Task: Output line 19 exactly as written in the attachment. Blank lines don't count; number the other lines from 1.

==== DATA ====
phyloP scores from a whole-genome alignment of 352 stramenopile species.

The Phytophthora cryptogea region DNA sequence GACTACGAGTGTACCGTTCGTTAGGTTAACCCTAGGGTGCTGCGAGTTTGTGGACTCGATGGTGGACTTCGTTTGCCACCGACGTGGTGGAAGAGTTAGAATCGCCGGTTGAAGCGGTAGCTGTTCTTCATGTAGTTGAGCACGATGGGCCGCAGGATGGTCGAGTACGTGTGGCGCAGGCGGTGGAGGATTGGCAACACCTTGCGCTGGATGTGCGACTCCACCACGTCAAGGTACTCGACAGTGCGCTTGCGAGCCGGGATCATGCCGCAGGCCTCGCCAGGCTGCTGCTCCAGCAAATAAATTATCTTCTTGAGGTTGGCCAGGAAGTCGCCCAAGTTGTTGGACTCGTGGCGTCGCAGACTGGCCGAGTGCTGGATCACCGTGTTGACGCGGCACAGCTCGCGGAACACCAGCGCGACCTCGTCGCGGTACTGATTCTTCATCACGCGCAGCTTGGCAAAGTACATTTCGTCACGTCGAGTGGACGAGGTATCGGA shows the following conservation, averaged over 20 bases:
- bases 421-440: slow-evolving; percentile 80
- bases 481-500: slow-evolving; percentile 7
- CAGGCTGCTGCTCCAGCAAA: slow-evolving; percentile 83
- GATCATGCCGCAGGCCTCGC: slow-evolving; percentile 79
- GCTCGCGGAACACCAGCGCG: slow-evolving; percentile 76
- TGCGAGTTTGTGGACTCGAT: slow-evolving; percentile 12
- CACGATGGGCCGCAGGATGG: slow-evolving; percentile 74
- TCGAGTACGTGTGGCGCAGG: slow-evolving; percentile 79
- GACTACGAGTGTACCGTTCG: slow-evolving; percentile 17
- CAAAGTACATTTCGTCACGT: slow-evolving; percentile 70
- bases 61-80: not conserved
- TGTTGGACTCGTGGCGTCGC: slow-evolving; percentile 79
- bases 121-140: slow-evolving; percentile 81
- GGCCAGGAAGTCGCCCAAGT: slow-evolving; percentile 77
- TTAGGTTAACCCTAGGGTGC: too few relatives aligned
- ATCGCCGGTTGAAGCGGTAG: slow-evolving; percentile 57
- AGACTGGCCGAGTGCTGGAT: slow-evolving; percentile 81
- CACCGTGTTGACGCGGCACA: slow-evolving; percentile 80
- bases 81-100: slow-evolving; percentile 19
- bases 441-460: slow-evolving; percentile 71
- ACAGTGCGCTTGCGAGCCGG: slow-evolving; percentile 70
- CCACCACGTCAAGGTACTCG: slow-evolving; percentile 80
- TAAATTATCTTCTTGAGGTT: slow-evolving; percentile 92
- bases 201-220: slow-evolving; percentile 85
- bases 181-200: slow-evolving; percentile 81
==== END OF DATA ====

- AGACTGGCCGAGTGCTGGAT: slow-evolving; percentile 81